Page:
In 1916 he wrote Californians and in 1924 Tamar and Other Poems. Both were greeted with great enthusiasm. Then in 1925 Roan Stallion was published followed by Cawdor and Dear Judas in 1928 and 1929. During this time Jeffers popularity soared. He had become so popular that when he would lecture at schools, classrooms would be filled and people would be standing out in the halls just to hear him speak. Jeffers was even compared to Whitman during this time. This period of great acclaim would not last very long.

Jeffers first period of poetry dealt with his parents, nature, California, and love. His second would ruin his reputation. During World War II and the 1940's, Jeffers would take on politics in his writing. This proved to be his downfall, so much so he would be compared, by one critic, to Adolf Hitler and his publishing company Random House wrote a letter on how they did not share his views on politics, according to Carpenter (49).

Jeffers never fully recovered from the backlash he received from the 1940's. He had mixed reviews when he rewrote Medea in 1947, but on Broadway the play became a success. In 1950 Una died. Many believed that this was the end of his life also. All his poetry after her death was either about or dedicated to Una. In 1962 Robinson Jeffers died in 'Tor House' alone. He wrote very little up to the time of his death.

From a historical standpoint, Jeffers remains an important poet before the great depression (Hunt 95). From a literary standpoint, Jeffers would have stayed in good favor if he stuck with the things he loved most: nature, California, and love itself. He is one of the few literary figures who have been praised to no end and then torn down to disdain in their own lifetime. The irony of it all is that you would not know that any of this affected him because he was watching humanity in motion from his rock tower at "the world's end."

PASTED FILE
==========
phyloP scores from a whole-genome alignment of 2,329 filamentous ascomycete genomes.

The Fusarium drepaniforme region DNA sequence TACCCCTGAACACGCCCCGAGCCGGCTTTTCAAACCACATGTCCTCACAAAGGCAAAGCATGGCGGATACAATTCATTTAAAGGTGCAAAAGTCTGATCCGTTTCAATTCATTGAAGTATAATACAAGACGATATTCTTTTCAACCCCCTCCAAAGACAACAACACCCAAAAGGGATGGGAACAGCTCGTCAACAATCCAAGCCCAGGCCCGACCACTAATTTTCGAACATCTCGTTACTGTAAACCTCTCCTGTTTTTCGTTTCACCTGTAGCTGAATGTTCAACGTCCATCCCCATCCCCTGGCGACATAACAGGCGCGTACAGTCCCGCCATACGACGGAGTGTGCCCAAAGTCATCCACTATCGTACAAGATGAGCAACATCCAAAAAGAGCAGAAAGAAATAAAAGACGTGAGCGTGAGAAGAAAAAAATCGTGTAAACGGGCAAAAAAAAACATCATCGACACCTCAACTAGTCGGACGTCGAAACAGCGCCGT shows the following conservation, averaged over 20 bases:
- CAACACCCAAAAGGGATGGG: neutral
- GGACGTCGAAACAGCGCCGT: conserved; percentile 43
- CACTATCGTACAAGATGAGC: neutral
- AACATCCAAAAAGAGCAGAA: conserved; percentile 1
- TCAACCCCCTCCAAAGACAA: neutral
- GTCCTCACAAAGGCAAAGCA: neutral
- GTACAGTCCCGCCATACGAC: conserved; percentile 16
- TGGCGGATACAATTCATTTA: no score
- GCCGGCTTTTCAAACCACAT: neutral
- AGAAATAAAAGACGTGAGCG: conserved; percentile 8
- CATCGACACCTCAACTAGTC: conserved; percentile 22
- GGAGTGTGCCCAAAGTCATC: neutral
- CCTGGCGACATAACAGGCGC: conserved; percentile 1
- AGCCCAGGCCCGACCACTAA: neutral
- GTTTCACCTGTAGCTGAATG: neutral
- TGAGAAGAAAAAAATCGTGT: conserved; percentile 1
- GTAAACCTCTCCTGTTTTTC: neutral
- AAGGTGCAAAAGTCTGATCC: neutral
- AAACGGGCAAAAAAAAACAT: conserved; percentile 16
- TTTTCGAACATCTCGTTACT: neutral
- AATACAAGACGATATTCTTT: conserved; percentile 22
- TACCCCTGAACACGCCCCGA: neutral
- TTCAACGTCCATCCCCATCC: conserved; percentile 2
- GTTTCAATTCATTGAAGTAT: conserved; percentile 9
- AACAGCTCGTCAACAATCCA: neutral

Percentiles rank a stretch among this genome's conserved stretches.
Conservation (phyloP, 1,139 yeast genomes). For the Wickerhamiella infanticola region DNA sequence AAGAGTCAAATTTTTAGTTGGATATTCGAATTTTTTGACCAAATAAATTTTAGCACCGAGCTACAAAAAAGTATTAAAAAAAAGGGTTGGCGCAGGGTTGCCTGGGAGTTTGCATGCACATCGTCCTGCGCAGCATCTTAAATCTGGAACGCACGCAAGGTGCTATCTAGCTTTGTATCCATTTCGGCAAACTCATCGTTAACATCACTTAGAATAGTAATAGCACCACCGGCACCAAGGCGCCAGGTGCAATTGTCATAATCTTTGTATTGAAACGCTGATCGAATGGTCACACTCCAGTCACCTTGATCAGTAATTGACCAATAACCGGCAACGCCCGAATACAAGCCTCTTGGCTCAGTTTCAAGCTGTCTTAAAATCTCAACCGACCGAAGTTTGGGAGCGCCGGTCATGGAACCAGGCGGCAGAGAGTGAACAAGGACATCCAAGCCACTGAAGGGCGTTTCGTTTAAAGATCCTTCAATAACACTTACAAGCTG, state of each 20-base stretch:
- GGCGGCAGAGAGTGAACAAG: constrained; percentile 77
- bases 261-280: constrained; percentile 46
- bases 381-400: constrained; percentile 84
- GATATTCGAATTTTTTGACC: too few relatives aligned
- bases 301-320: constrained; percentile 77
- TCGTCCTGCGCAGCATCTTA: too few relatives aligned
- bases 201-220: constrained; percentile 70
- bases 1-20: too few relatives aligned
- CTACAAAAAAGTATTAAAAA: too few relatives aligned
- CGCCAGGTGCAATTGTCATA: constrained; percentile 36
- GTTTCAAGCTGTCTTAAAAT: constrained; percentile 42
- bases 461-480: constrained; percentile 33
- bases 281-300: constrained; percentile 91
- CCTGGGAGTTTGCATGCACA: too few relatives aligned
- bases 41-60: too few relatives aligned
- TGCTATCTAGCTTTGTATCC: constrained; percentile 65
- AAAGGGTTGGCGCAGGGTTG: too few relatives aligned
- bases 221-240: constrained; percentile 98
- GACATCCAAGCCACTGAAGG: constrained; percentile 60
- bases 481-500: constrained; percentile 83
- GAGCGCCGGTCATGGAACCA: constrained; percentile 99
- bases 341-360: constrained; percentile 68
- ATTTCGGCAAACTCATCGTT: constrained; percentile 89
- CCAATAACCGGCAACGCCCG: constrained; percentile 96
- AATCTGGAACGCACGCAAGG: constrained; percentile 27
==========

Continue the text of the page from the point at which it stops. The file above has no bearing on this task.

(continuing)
Works Cited

Carpenter, Frederic. Robinson Jeffers. New York: Twayne Publishers Inc, 1962.

Hunt, Tim, ed. The Collected Poetry of Robinson Jeffers Volume Two 1928-1938. Stanford: Stanford University Press, 1989.

Study Questions

1. After reading the Jeffers poems included in the Heath Anthology, write two or three pages of response to them. In your brief paper assume that you are a developer, or an environmentalist, or a TV evangelist, or some other role of your choice. You should imagine how you think the person you choose to be in your paper would most likely respond to Jeffers's work.

2. You have just been reading Jeffers and your friend comes and says, "Reading Jeffers? What does he have to say Should I read his poems?" Write a compact essay summarizing what Jeffers says and include in your response to the last question why you make the recommendation you give.

3. Unlike most of his contemporaries, Jeffers locates his poems in an actual place-the central California coastline. Study his references to Point Lobos, Carmel, and Monterey. Then, closely analyze "Carmel Point," paying particular attention to the significance of a place.

MLA Style Citation of this Web Page

Reuben, Paul P. "Chapter 7: Robinson Jeffers." PAL: Perspectives in American Literature- A Research and Reference Guide. URL: (provide page date or date of your login).